SSA blew me off 10 years ago. Can I get Disability benefits now?
Why was I denied disability by the SSA?
Many claimants apply for Social Security Disability Insurance (SSDI) or Supplemental Security Income (SSI) and are denied by the Social Security Administration (SSA). They may have the right to appeal the denial or reapply, but instead, they attempt to go back to work. Recently on our disability forum we had a claimant ask, If the Social Security Administration (SSA) denied my case 10 years ago is it possible to apply now for benefits and win?
Issues before applying
The good news is if you are 10 years older you are more likely to qualify for SSDI or SSI because the SSA acknowledges it is easier for older claimants to win benefits because they are less likely to be able to retrain for new work. This is especially true if you are over the age of 55. Will this guarantee that you will be approved now? No, in fact, if you stopped working 10 years ago and stopped paying employment taxes you may no longer be insured for SSDI benefits.
How do I know if I have sufficient work credits for SSDI?
The first thing to do if you are disabled and you cannot work is to contact the SSA and find out if you are eligible for SSDI benefits. Unfortunately, if you stopped working 10 years ago, even if you had sufficient work credits at that time to qualify for SSDI, you will no longer be considered insured.
According to the SSA:
The number of work credits needed for disability benefits depends on your age when you become disabled. Generally you need 40 credits, 20 of which were earned in the last 10 years ending with the year you become disabled. However, younger workers may qualify with fewer credits.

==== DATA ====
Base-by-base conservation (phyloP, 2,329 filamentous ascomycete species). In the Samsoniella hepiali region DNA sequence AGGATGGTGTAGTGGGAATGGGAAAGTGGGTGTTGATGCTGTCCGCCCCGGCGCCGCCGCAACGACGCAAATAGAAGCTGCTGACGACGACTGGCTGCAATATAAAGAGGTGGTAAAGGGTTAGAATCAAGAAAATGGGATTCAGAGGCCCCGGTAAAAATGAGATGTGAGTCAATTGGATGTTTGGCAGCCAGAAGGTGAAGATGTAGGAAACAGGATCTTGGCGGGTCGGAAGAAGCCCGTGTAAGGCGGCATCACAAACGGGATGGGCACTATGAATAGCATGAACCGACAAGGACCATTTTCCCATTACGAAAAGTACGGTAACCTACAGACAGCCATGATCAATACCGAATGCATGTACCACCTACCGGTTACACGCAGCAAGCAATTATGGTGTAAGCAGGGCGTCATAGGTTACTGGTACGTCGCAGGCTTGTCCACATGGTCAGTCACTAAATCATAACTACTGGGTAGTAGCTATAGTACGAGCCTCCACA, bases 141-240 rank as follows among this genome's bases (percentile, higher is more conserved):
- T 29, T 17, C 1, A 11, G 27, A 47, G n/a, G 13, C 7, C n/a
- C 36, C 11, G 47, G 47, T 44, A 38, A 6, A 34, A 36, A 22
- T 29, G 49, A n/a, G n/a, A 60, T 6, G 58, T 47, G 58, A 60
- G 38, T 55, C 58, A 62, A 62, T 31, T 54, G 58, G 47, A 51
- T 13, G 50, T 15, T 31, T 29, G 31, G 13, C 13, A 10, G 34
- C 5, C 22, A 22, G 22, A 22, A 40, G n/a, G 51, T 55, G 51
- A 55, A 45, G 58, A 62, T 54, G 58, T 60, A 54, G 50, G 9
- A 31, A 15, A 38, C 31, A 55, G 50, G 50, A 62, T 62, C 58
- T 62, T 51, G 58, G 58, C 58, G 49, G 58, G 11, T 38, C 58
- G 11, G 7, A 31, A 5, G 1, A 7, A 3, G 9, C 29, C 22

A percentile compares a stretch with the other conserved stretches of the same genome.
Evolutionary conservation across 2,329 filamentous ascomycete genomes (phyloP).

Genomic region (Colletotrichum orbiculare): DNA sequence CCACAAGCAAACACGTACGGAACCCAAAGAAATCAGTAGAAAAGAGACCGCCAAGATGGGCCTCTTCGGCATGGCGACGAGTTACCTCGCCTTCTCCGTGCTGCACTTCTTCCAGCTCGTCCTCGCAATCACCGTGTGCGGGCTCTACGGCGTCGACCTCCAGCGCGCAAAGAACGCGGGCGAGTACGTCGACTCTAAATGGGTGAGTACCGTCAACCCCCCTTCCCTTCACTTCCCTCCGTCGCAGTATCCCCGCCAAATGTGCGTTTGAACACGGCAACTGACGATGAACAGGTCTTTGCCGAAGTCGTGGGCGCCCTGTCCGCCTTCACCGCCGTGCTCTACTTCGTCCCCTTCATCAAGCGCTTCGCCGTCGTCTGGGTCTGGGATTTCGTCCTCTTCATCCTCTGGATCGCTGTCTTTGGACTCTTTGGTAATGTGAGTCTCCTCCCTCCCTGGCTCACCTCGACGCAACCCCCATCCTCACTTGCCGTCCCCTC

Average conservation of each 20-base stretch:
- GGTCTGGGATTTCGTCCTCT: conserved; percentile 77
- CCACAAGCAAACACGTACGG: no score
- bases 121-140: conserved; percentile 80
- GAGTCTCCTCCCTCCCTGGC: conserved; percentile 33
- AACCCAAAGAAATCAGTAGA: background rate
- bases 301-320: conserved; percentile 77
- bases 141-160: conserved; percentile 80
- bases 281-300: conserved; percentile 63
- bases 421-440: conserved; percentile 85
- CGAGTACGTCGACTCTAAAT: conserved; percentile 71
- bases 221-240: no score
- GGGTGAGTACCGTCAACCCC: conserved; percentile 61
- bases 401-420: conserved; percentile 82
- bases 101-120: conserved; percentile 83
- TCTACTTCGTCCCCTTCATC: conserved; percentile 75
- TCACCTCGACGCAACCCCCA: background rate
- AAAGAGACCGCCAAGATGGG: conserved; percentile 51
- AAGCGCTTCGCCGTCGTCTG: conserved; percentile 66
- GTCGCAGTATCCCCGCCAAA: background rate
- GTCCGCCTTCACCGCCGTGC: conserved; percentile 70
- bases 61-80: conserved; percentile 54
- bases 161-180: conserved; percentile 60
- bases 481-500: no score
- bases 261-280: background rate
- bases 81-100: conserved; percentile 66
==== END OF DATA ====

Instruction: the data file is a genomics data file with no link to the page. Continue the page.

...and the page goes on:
Sufficient work credits does not guarantee you will be approved
Now, unfortunately, even if you have sufficient work credits and you are 10 years older it is still likely the SSA will deny your case. To win SSDI you will have to prove your condition is severe, it will last 12 continuous months and it does not allow you to work. There are many conditions which are short term or only partially disable a claimant, but these conditions will not qualify for SSDI benefits.
Now, assuming you meet the criteria outlined above and you have sufficient work credits to be insured for SSDI, it is important to get great medical care. The SSA will look at your current medical records to make a disability determination about whether you are disabled or not. If your medical records do not provide enough information to the SSA they may choose to send you to a consultative examination, but these medical reviews are generally not helpful.
Assuming you kept working and you have enough work credits for SSDI, the fact you are 10 years older can help your case, but you will have to have great medical evidence which proves you cannot work and a condition which will last at least 12 continuous months.
Consider also, if you have reached your full retirement age you will not qualify for SSDI benefits.